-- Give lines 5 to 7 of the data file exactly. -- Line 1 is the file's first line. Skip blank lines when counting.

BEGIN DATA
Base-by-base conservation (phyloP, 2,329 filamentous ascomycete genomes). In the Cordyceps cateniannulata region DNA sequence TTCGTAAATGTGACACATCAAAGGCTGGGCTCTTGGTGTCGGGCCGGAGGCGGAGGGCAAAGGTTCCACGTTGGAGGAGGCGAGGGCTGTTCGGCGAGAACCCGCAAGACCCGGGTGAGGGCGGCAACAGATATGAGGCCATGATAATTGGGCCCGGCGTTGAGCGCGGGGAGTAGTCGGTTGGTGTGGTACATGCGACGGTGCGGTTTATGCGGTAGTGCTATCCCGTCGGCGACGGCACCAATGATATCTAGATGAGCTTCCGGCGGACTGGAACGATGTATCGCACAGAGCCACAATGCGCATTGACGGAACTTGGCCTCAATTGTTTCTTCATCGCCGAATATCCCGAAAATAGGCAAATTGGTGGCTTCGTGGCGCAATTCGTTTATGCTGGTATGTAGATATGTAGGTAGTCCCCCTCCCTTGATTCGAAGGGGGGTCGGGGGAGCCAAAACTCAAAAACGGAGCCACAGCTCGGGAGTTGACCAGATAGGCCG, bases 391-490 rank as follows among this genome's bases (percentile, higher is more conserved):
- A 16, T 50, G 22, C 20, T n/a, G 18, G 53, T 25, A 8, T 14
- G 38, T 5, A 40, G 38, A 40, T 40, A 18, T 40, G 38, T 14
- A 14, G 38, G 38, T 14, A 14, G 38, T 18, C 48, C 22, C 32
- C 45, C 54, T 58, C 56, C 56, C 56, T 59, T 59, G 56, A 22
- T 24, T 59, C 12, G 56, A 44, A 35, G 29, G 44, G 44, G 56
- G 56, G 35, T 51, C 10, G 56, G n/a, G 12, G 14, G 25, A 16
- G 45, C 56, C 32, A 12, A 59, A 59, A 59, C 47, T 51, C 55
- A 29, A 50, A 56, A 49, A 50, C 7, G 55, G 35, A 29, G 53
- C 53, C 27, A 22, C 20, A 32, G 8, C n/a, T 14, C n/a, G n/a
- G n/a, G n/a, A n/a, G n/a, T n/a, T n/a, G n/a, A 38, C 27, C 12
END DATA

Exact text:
- C 45, C 54, T 58, C 56, C 56, C 56, T 59, T 59, G 56, A 22
- T 24, T 59, C 12, G 56, A 44, A 35, G 29, G 44, G 44, G 56
- G 56, G 35, T 51, C 10, G 56, G n/a, G 12, G 14, G 25, A 16